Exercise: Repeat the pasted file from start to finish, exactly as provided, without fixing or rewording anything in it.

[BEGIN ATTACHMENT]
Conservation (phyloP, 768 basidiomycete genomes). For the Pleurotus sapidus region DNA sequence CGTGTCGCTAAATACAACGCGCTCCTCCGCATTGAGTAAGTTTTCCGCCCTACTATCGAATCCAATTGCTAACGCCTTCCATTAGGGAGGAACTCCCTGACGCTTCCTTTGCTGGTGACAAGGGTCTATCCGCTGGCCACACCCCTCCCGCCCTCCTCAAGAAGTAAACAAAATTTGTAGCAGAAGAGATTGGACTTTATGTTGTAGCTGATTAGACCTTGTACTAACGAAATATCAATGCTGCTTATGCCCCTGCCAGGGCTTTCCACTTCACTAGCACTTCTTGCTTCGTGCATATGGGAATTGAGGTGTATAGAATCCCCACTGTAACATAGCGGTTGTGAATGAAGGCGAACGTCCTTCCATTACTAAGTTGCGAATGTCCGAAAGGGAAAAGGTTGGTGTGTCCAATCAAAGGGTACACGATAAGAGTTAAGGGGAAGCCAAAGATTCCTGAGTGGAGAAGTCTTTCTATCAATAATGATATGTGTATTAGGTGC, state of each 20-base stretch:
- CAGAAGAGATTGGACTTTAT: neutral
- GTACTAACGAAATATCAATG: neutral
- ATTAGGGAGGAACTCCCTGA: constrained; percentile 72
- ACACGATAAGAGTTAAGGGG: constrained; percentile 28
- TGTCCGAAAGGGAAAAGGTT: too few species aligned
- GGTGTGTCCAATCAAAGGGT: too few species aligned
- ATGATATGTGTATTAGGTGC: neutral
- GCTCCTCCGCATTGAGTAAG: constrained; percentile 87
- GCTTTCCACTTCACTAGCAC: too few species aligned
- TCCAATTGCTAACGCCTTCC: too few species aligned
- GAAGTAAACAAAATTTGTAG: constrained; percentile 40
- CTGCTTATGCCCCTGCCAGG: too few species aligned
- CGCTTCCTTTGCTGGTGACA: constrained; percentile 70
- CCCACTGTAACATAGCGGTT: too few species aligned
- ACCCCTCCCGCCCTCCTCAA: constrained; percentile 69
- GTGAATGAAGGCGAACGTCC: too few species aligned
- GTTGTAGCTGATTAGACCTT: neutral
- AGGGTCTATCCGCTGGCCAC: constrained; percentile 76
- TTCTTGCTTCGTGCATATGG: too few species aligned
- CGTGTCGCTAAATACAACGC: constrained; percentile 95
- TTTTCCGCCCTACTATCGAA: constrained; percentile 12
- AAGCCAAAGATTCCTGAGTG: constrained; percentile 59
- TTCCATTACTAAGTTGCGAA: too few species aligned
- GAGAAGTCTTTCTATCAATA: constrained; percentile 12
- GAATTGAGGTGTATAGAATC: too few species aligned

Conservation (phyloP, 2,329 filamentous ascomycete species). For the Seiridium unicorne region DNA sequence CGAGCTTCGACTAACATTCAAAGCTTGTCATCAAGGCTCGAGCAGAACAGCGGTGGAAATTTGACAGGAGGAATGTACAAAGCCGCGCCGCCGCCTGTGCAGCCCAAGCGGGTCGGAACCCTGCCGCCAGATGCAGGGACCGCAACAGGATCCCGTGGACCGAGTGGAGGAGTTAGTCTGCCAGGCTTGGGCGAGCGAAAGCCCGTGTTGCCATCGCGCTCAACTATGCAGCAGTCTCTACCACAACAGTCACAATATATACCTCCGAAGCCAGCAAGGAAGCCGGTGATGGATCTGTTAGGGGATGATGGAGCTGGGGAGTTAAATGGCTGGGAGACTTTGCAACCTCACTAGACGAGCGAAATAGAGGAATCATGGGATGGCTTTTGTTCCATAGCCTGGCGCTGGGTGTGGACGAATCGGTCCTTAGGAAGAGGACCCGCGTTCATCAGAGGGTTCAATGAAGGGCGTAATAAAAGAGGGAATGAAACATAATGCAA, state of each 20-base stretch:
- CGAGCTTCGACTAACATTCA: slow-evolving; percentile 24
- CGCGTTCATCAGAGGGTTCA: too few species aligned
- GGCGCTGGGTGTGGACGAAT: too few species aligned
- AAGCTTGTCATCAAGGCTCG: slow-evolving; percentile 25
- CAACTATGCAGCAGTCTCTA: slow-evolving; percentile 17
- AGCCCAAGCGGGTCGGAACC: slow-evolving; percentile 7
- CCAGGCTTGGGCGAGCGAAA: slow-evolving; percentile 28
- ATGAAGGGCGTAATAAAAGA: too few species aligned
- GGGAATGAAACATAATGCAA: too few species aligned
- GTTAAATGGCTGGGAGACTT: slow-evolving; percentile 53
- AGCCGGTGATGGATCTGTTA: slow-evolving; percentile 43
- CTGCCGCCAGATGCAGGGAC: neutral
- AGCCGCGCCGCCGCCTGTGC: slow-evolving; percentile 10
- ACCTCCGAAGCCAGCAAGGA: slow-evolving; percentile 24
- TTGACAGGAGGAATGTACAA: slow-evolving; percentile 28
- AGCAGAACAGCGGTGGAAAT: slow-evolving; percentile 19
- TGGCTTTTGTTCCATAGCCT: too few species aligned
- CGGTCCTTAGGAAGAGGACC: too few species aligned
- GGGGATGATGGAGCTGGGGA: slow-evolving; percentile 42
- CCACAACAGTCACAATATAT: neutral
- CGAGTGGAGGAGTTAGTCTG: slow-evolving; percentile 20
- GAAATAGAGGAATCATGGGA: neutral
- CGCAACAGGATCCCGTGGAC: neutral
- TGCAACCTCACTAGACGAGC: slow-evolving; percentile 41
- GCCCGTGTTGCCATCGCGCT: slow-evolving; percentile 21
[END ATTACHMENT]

Conservation (phyloP, 768 basidiomycete genomes). For the Pleurotus sapidus region DNA sequence CGTGTCGCTAAATACAACGCGCTCCTCCGCATTGAGTAAGTTTTCCGCCCTACTATCGAATCCAATTGCTAACGCCTTCCATTAGGGAGGAACTCCCTGACGCTTCCTTTGCTGGTGACAAGGGTCTATCCGCTGGCCACACCCCTCCCGCCCTCCTCAAGAAGTAAACAAAATTTGTAGCAGAAGAGATTGGACTTTATGTTGTAGCTGATTAGACCTTGTACTAACGAAATATCAATGCTGCTTATGCCCCTGCCAGGGCTTTCCACTTCACTAGCACTTCTTGCTTCGTGCATATGGGAATTGAGGTGTATAGAATCCCCACTGTAACATAGCGGTTGTGAATGAAGGCGAACGTCCTTCCATTACTAAGTTGCGAATGTCCGAAAGGGAAAAGGTTGGTGTGTCCAATCAAAGGGTACACGATAAGAGTTAAGGGGAAGCCAAAGATTCCTGAGTGGAGAAGTCTTTCTATCAATAATGATATGTGTATTAGGTGC, state of each 20-base stretch:
- CAGAAGAGATTGGACTTTAT: neutral
- GTACTAACGAAATATCAATG: neutral
- ATTAGGGAGGAACTCCCTGA: constrained; percentile 72
- ACACGATAAGAGTTAAGGGG: constrained; percentile 28
- TGTCCGAAAGGGAAAAGGTT: too few species aligned
- GGTGTGTCCAATCAAAGGGT: too few species aligned
- ATGATATGTGTATTAGGTGC: neutral
- GCTCCTCCGCATTGAGTAAG: constrained; percentile 87
- GCTTTCCACTTCACTAGCAC: too few species aligned
- TCCAATTGCTAACGCCTTCC: too few species aligned
- GAAGTAAACAAAATTTGTAG: constrained; percentile 40
- CTGCTTATGCCCCTGCCAGG: too few species aligned
- CGCTTCCTTTGCTGGTGACA: constrained; percentile 70
- CCCACTGTAACATAGCGGTT: too few species aligned
- ACCCCTCCCGCCCTCCTCAA: constrained; percentile 69
- GTGAATGAAGGCGAACGTCC: too few species aligned
- GTTGTAGCTGATTAGACCTT: neutral
- AGGGTCTATCCGCTGGCCAC: constrained; percentile 76
- TTCTTGCTTCGTGCATATGG: too few species aligned
- CGTGTCGCTAAATACAACGC: constrained; percentile 95
- TTTTCCGCCCTACTATCGAA: constrained; percentile 12
- AAGCCAAAGATTCCTGAGTG: constrained; percentile 59
- TTCCATTACTAAGTTGCGAA: too few species aligned
- GAGAAGTCTTTCTATCAATA: constrained; percentile 12
- GAATTGAGGTGTATAGAATC: too few species aligned

Conservation (phyloP, 2,329 filamentous ascomycete species). For the Seiridium unicorne region DNA sequence CGAGCTTCGACTAACATTCAAAGCTTGTCATCAAGGCTCGAGCAGAACAGCGGTGGAAATTTGACAGGAGGAATGTACAAAGCCGCGCCGCCGCCTGTGCAGCCCAAGCGGGTCGGAACCCTGCCGCCAGATGCAGGGACCGCAACAGGATCCCGTGGACCGAGTGGAGGAGTTAGTCTGCCAGGCTTGGGCGAGCGAAAGCCCGTGTTGCCATCGCGCTCAACTATGCAGCAGTCTCTACCACAACAGTCACAATATATACCTCCGAAGCCAGCAAGGAAGCCGGTGATGGATCTGTTAGGGGATGATGGAGCTGGGGAGTTAAATGGCTGGGAGACTTTGCAACCTCACTAGACGAGCGAAATAGAGGAATCATGGGATGGCTTTTGTTCCATAGCCTGGCGCTGGGTGTGGACGAATCGGTCCTTAGGAAGAGGACCCGCGTTCATCAGAGGGTTCAATGAAGGGCGTAATAAAAGAGGGAATGAAACATAATGCAA, state of each 20-base stretch:
- CGAGCTTCGACTAACATTCA: slow-evolving; percentile 24
- CGCGTTCATCAGAGGGTTCA: too few species aligned
- GGCGCTGGGTGTGGACGAAT: too few species aligned
- AAGCTTGTCATCAAGGCTCG: slow-evolving; percentile 25
- CAACTATGCAGCAGTCTCTA: slow-evolving; percentile 17
- AGCCCAAGCGGGTCGGAACC: slow-evolving; percentile 7
- CCAGGCTTGGGCGAGCGAAA: slow-evolving; percentile 28
- ATGAAGGGCGTAATAAAAGA: too few species aligned
- GGGAATGAAACATAATGCAA: too few species aligned
- GTTAAATGGCTGGGAGACTT: slow-evolving; percentile 53
- AGCCGGTGATGGATCTGTTA: slow-evolving; percentile 43
- CTGCCGCCAGATGCAGGGAC: neutral
- AGCCGCGCCGCCGCCTGTGC: slow-evolving; percentile 10
- ACCTCCGAAGCCAGCAAGGA: slow-evolving; percentile 24
- TTGACAGGAGGAATGTACAA: slow-evolving; percentile 28
- AGCAGAACAGCGGTGGAAAT: slow-evolving; percentile 19
- TGGCTTTTGTTCCATAGCCT: too few species aligned
- CGGTCCTTAGGAAGAGGACC: too few species aligned
- GGGGATGATGGAGCTGGGGA: slow-evolving; percentile 42
- CCACAACAGTCACAATATAT: neutral
- CGAGTGGAGGAGTTAGTCTG: slow-evolving; percentile 20
- GAAATAGAGGAATCATGGGA: neutral
- CGCAACAGGATCCCGTGGAC: neutral
- TGCAACCTCACTAGACGAGC: slow-evolving; percentile 41
- GCCCGTGTTGCCATCGCGCT: slow-evolving; percentile 21